One potential downside to be aware of with actively managed mutual funds is that they tend to be more expensive (noted by a higher expense ratio) than passive funds (more on that later) because the fund managers are taking an active role in management.
Passive mutual funds are the opposite of active funds. A common phrase used to describe the difference is "active funds try to beat the market while passive funds try to be the market." Passively managed mutual funds make no attempt to buy and sell stocks to find winners and losers. They simply align with a market index and follow it.
A market index is a hypothetical portfolio of investment holdings that represents a segment of the financial market. Some examples of market indexes include the S&P 500, the Russell 2000, the Russell 3000, and the U.S. Aggregate Bond Market. There are also specific sector indexes like technology.
Passive funds subscribe to the belief that it's not practical to try to beat the market. Many sources say that active funds only beat the market about 20% of the time and so it makes more sense to simply invest in the market as-is.
Because passive funds (also called "index funds") do not require a lot of management, they tend to be lower cost. Since there is very little buying and selling going, the expense ratios of passive funds tend to be a lot lower.
Passive investing was made popular by Jack Bogle, the founder of Vanguard. He believed in low-cost index funds and started a movement in passive investing that is very strong today.
Exchange-traded funds (ETFs) also generally fall into the category of passive funds or index funds.
Many people strongly believe that passive investing is the best way to achieve your goals and there is data that supports this belief. The primary driver of interest in index funds is the low cost.
So we've discussed active and passive management. However, there is a style that is not necessarily all one or the other. Dimensional Funds offers an alternative to either end of the spectrum with a unique process and perspective.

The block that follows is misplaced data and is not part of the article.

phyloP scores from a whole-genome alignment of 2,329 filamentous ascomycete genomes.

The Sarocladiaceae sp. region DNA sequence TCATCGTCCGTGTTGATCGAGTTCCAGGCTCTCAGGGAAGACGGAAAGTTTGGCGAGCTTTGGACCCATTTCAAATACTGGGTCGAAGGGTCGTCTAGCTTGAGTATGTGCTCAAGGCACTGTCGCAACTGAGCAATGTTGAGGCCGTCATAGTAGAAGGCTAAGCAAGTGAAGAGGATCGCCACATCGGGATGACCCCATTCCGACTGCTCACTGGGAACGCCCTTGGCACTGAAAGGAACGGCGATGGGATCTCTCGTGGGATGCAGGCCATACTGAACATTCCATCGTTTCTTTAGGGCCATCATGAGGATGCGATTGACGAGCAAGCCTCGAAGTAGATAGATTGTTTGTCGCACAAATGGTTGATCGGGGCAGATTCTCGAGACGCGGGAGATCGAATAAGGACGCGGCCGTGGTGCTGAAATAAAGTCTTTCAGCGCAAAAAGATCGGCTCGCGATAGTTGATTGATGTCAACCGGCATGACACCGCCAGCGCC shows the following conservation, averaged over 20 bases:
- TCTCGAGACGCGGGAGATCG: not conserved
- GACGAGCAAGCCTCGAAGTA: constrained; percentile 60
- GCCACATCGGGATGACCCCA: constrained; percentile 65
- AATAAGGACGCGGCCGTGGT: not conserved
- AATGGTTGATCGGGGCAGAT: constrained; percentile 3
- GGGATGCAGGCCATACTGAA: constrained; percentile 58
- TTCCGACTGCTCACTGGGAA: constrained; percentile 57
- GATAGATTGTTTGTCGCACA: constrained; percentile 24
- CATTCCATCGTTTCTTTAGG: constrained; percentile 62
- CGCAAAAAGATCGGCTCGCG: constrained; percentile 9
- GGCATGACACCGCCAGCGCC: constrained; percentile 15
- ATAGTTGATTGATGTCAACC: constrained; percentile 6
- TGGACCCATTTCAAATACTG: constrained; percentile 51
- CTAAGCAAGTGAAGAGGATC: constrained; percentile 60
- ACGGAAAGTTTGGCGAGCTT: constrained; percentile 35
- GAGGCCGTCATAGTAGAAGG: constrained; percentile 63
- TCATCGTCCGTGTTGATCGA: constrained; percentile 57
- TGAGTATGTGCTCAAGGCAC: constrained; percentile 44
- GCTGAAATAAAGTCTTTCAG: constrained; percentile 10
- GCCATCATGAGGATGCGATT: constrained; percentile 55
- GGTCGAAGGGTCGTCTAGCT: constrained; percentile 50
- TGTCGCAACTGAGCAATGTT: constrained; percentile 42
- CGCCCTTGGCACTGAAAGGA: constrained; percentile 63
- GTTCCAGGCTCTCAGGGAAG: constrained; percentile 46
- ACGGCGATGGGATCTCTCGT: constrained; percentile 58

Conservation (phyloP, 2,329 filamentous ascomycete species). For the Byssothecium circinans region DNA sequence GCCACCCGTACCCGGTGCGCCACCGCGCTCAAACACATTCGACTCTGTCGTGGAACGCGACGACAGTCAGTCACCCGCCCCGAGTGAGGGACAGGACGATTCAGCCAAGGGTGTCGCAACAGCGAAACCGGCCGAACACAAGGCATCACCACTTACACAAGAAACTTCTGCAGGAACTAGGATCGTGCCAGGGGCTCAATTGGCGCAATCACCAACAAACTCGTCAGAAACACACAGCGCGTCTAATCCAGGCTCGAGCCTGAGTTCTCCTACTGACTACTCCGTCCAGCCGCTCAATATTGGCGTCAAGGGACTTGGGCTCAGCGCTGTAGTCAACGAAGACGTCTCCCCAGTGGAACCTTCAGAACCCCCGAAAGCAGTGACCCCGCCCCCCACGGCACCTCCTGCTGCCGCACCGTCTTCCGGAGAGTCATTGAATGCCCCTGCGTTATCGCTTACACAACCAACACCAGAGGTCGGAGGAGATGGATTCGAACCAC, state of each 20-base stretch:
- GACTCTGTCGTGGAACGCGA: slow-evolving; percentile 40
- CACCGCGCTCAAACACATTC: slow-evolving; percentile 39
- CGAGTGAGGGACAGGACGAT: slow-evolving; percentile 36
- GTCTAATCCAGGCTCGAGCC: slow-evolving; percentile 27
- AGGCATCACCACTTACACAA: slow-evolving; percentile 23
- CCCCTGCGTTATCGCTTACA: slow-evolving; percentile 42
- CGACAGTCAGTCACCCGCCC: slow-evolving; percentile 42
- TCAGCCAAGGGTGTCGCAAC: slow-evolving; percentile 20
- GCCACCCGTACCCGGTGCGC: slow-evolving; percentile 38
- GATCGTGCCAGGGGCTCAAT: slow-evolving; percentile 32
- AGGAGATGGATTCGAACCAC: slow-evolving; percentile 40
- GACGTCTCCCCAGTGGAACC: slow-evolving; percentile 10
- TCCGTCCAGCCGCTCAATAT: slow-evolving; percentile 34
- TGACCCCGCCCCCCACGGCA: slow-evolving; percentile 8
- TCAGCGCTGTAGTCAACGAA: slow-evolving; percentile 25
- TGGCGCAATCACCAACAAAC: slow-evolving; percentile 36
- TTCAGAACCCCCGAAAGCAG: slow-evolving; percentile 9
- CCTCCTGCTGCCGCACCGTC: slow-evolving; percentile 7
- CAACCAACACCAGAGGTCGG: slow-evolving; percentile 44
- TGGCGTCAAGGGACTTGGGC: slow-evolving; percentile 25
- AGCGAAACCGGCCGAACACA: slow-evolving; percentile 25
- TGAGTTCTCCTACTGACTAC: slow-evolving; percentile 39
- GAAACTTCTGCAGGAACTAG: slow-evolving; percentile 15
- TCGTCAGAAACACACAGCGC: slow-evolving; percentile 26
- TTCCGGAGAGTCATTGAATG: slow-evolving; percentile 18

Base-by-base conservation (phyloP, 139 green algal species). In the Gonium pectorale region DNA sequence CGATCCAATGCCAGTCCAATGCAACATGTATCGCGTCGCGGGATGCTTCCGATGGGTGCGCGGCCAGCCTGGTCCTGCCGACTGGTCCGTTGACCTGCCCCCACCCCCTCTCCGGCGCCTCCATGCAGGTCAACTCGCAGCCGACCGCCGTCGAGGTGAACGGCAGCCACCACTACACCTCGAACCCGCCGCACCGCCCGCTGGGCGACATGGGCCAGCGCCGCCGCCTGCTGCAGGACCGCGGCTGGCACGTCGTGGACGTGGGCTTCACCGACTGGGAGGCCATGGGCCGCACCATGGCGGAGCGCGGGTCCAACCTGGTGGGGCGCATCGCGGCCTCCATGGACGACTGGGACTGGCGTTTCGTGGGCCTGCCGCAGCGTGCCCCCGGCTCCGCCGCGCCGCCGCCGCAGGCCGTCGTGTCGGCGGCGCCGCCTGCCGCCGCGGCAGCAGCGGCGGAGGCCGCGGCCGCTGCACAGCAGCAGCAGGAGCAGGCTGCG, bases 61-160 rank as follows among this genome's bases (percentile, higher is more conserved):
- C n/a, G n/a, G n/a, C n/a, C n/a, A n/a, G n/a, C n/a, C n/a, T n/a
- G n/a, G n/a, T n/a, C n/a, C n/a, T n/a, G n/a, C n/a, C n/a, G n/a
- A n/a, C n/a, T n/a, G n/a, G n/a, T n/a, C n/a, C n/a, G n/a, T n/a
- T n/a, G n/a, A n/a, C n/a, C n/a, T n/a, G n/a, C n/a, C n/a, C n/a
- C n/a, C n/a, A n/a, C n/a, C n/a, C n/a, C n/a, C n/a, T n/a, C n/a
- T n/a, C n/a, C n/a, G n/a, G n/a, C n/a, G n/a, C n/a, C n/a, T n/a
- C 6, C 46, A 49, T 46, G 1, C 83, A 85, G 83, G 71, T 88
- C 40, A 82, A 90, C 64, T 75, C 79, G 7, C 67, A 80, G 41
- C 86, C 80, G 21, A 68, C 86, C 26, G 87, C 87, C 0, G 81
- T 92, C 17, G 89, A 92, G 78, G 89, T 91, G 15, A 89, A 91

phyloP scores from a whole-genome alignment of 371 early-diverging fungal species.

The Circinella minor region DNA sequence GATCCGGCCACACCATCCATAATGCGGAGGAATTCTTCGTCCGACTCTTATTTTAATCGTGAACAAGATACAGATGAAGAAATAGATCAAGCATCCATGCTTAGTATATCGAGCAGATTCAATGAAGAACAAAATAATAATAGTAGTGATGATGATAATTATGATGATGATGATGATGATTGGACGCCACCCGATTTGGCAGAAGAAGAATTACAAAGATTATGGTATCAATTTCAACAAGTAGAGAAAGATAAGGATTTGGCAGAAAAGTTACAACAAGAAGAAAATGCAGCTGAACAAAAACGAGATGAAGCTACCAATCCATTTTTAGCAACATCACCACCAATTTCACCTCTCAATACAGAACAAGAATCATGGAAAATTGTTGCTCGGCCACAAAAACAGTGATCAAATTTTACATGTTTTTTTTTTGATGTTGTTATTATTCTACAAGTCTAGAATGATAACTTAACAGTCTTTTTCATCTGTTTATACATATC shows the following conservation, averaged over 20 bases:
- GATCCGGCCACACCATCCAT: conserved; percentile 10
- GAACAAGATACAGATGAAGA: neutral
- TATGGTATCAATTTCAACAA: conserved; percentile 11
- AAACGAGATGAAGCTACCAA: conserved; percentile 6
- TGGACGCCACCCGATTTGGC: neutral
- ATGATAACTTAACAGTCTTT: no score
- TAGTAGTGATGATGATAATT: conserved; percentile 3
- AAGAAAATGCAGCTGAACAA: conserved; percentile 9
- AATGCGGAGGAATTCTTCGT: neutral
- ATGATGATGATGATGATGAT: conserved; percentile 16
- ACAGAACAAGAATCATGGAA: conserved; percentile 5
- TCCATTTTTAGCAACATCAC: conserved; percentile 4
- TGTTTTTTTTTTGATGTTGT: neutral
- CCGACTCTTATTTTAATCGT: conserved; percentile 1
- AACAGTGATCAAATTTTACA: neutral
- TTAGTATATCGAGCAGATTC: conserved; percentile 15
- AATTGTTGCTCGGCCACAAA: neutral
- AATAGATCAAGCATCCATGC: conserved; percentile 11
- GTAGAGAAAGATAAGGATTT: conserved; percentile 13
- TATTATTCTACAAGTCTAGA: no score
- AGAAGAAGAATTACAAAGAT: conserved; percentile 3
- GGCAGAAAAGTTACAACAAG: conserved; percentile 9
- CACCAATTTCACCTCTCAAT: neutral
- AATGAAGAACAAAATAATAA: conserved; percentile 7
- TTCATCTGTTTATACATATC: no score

Dimensional Fund Advisors is a mutual fund company that manages a set of funds that take a scientific approach to achieving returns. From the Dimensional website:
"Dimensional’s investment approach is grounded in economic theory and backed by decades of empirical research. Our internal team of researchers works closely with leading financial economists to better understand where returns come from.
Research has shown that securities offering higher expected returns share certain characteristics, which we call dimensions. We structure broadly diversified portfolios that emphasize these dimensions, while addressing the tradeoffs that arise when executing portfolios.
Every day our Portfolio Managers and Traders seek to balance costs against expected returns and diversification. We work for the slightest expected gain, as every incremental improvement can add up over time."
Many view Dimensional's approach as a hybrid between active and passive investing. It's based on passive investing as a foundation but it does take a more active approach than the typical index fund. Additionally, many view it as a more scientific and research-backed method than the typical active fund management approach.
Dimensional's track record seems to support this approach. Over the 20-year period ending December 31, 2018, only 17% of actively-managed mutual funds outperformed the market. In comparison, 85% of Dimensional Funds outperformed the market during this same time period.
Additionally, Dimensional Mutual funds tend to have lower costs than actively-managed funds and often have expense ratios that are more in line with index funds.
Dimensional Funds are not available to the public and are only available through approved financial advisors.
For more information, you may want to download this brief overview called "Transforming Lives through Financial Science".
Diversity in Philosophy and Styles
So how should you be investing? Active? Passive? Dimensional? There is no definitive answer (sorry). Everyone has unique needs, goals, challenges, opinions and life situations. There is no one size fits all.
So how do I approach investing with my clients?
I prefer to include all of these styles in the conversation and the planning process. There are a lot of things to consider when creating an investment plan. Time horizon, life situation, goals, opinions, preferences, attitudes and financial numbers all play a part in creating an investment plan.
For many clients, a blend of styles often makes sense so that you achieve diversity across more than one style of investing and can take advantage of the positive aspects of each. For others, their preferences and opinions might dictate a stronger tilt toward one style over another.
Ultimately, it's your money. You have the final say on what you do with it. My goal is to help add clarity to the conversation and to provide guidance and recommendations that are designed for your specific situation.